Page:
M-commerce has continued to grow, not least through the mass adoption of smartphones and tablet devices. Nearly one-third of web-based page views in the UK are now viewed on smartphones and tablets. In fact, findings by IMRG and Capgemini conclude that a ‘tipping point’ has been reached in online retail as growth of the ‘digital consumer’ has resulted in all e-retail growth coming from sales via mobile devices. Since Q1 2011, figures show that annual total online retail sales has averaged around 15 per cent growth, but when mobile numbers are excluded, online retail sales have actually declined, flat-lining in Q2 2013. In Q2 2013, nearly a quarter (23%) of all online retail sales were from mobile devices.
Developments in technology, with its focus on speed and processing power in ever slimmer devices, have left the humble PC feeling somewhat inadequate. In 2007, Steve Jobs, sitting at a conference with Microsoft’s Bill Gates, first raised the idea of a ‘post-PC era’ – a time when the traditional PC would see a decline in sales in favour of mobile devices, such as smartphones and tablet computers. He accelerated this trend when Apple launched the iPad three years ago. Since then, growing popularity of mobile devices has contributed to that decline.
There is no doubt that the introduction of smartphones and tablets have had a significant impact on the PC market, which has witnessed a steady decline in sales as consumers worldwide turn to mobile devices. It’s common knowledge that in many developing markets, PCs didn’t even hit the ground in lieu of more accessible and affordable mobile technology.
The ability to connect ‘anytime, anywhere’ is continuing to power the market for 2.35bn mobile devices that are estimated to be shipped this year. The estimates come from a new Gartner report which reveals that shipments of traditional PCs will continue to fall, down 10 per cent this year, while tablets will rise by nearly 68 per cent. This is supported by a recent report by IDC which suggests that this year more tablets will be shipped than laptops. By 2015, IDC predicts that orders for tablets will outpace the PC market as a whole.
This marks a significant change in consumer attitudes towards computing devices and their associated applications. However, some claim the PC market will remain an important business tool for years to come. Bob O’Donnell, IDC’s program vice president of clients and displays, said the industry is entering a ‘PC-plus’ era, where mobile devices are being used alongside PCs. Consumers may use a PC whilst at their desk at work, then switch to a tablet to research or work when travelling to a client meeting.
Demand of tablets over PCs will boost the e-retail market, as mobile devices open up online shopping. As a result, IMRG and Capgemini have reforecast their initial growth projection of the online retail market in 2013 from 12 per cent to 15 per cent, and September’s figures are in line with this, with Q3 2013 retail sales sitting on 15 per cent.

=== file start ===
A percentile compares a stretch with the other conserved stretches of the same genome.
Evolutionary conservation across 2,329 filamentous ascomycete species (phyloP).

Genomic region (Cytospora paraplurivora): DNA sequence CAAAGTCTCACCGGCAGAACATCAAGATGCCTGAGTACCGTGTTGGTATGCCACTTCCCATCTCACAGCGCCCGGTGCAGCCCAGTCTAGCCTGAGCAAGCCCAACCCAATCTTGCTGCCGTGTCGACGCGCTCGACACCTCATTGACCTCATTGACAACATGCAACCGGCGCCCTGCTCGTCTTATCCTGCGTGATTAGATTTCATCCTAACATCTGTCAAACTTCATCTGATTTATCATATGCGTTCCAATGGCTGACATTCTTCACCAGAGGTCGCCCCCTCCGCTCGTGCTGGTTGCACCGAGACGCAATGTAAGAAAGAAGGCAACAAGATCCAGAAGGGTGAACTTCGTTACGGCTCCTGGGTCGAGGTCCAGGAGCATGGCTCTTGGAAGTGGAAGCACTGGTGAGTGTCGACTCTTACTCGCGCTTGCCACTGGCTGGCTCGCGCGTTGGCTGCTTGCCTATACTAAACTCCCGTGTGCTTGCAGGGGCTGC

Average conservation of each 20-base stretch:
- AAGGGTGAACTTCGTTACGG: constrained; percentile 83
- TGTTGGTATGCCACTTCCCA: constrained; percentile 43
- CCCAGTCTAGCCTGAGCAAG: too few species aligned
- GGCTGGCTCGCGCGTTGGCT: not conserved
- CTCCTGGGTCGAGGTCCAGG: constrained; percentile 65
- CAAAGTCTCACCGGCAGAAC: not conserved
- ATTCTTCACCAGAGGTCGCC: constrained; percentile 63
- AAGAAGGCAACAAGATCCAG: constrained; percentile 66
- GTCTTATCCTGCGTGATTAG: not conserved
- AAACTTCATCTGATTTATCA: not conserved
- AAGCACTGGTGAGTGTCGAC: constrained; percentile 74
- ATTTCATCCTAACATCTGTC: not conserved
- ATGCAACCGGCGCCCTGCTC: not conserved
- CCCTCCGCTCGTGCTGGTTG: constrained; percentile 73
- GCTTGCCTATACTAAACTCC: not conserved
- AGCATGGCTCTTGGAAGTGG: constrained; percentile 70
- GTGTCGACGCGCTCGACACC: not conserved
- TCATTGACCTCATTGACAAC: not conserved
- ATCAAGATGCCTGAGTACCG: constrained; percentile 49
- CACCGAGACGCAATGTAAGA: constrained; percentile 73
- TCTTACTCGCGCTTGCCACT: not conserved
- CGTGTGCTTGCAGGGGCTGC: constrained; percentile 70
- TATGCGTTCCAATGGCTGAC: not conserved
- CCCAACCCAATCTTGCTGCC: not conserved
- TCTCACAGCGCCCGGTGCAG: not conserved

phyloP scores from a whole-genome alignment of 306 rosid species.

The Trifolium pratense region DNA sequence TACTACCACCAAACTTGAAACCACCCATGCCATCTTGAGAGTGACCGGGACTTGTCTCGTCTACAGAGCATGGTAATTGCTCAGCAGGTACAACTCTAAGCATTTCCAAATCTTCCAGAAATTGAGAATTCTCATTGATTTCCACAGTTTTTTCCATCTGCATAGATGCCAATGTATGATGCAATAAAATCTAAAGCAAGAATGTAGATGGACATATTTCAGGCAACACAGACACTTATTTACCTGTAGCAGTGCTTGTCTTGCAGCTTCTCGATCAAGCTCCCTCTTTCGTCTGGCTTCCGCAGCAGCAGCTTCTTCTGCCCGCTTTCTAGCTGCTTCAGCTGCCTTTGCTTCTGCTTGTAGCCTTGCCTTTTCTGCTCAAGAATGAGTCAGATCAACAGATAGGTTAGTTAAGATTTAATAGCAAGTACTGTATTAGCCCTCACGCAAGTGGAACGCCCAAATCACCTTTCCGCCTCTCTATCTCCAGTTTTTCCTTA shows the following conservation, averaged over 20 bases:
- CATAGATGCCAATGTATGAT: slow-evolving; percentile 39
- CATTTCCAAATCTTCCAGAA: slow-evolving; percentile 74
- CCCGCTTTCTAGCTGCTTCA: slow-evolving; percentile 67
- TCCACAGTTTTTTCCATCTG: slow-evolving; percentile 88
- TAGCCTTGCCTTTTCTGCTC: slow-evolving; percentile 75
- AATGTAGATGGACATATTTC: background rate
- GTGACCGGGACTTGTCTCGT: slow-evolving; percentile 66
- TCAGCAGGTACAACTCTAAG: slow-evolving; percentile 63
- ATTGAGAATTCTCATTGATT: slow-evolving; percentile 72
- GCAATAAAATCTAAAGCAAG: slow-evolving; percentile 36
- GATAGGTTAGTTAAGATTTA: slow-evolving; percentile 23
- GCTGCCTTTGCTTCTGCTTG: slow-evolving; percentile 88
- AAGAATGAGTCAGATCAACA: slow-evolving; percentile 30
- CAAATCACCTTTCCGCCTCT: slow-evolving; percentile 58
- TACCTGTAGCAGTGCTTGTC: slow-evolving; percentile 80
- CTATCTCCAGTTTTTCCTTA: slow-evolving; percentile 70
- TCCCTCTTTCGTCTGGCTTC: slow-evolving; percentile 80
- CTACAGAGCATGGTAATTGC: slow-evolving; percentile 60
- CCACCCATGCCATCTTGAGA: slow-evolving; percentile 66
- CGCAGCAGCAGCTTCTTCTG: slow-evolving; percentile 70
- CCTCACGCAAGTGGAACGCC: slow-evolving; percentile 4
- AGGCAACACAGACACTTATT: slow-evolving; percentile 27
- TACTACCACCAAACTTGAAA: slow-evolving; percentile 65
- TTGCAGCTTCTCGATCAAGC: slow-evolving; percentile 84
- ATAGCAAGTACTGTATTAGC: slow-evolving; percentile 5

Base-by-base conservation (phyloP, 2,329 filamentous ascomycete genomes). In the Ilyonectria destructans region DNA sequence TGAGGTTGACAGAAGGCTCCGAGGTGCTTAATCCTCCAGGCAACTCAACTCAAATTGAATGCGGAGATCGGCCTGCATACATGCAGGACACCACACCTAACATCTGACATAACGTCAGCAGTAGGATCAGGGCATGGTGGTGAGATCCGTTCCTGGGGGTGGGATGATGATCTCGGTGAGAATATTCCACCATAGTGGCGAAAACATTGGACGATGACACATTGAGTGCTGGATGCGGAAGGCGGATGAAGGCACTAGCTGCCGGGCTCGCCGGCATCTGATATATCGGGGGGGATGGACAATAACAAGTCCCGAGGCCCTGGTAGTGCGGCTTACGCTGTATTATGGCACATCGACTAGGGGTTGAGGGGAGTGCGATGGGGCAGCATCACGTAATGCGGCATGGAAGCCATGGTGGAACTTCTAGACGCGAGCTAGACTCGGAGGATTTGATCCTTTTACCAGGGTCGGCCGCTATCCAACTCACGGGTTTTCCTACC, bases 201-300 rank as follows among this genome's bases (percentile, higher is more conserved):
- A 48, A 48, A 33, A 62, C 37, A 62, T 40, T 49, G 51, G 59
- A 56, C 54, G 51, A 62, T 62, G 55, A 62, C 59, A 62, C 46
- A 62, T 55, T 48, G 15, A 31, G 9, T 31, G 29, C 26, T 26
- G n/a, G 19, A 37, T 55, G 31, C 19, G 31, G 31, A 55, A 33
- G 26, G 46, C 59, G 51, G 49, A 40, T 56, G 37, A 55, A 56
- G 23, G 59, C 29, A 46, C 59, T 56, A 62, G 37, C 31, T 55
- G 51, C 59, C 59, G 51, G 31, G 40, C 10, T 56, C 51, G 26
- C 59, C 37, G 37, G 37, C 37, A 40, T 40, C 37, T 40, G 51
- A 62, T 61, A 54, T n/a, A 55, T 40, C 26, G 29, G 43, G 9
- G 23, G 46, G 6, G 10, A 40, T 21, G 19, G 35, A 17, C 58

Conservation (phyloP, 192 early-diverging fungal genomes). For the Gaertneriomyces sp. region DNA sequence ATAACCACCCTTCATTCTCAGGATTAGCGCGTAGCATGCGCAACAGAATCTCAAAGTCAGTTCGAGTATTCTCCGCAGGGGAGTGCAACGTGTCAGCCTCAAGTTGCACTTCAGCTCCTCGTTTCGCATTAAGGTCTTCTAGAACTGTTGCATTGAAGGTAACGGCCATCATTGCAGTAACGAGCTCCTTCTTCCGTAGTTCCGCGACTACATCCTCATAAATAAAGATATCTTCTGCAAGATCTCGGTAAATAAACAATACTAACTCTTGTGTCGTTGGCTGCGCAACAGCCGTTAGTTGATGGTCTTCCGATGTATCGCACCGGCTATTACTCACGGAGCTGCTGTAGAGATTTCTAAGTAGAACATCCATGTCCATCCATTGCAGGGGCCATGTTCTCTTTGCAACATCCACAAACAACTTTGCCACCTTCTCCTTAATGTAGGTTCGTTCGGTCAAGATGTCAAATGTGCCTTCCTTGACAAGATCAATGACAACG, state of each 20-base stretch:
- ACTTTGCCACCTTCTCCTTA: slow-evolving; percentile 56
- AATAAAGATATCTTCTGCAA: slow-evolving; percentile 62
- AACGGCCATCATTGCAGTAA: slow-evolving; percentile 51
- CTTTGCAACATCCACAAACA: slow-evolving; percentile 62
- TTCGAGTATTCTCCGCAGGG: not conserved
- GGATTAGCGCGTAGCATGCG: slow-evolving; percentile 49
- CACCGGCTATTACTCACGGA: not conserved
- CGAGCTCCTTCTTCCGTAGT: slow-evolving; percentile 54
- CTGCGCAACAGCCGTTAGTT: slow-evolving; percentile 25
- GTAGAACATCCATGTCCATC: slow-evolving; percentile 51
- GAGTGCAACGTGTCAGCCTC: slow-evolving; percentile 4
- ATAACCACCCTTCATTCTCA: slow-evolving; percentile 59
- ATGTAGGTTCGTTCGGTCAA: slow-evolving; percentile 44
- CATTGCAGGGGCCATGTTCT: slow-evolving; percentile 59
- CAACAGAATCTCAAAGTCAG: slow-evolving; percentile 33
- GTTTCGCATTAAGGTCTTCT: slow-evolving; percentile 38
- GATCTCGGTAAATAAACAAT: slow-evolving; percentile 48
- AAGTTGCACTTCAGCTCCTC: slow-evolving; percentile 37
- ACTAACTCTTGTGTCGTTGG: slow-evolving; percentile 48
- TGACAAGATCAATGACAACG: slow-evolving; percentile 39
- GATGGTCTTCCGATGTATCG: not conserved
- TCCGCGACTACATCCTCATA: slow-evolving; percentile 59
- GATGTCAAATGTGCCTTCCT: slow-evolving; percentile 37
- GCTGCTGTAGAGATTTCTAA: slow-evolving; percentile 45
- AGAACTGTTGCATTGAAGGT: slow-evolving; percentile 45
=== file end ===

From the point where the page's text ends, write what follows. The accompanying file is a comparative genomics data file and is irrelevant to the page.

During a recent roundtable discussion, IMRG and Capgemini presented their findings to a host of leading UK retailers and discussed possible contributing factors to the emerging trend for mobile commerce. Those include:
• Accessibility: with increasingly affordable contracts and devices, consumers from a range of demographics now have access to smartphone technology over laptops.
• Convenience: fast and easy to shop online – one click of the button and shoppers are online and browsing. The ease of using a tablet device means that shoppers are ‘second screening’ - casually browsing ad shopping online whilst engaged in other activity, such as watching television. Typically, visits via a tablet result in a higher number of pages per visit due to the leisurely nature of the interaction.
• Confidence: shoppers are becoming increasingly confident in m-retail, particularly as retailers improve their mobile sites and user experience to make shopping on devices an enjoyable and rewarding experience.
For marketers and online retailers, the tablet user represents an interesting opportunity. This is a target market that generally has more disposable income, and often has different usage patterns to mobile or desktop consumers, with time on their side to peruse and enjoy rich content. As a result, we’ve seen retailers rush to optimise sites and create tablet specific apps and content to make sure they can take advantage of this growing market.
The post-PC era has brought a focus on mobility and portability, with consumers increasingly demanding that their technology can easily be used on the go, vital to support busy lifestyles. However, we are still only scratching the surface of the ways we will use mobile devices to interact with digital services in our daily lives, and whilst some brands are starting to get it right, there are plenty of retailers that are lagging behind their competitors when it comes to an enjoyable mobile shopping experience.
Mobile shopping is now a must-have for retailers, with consumers now expecting an optimised experience, just as they expect a decent online shopping website accessible from their laptop or PC. Brands need to ensure they have a digital platform in place which offers solutions to engage shoppers who consume media on different devices at different points of the day.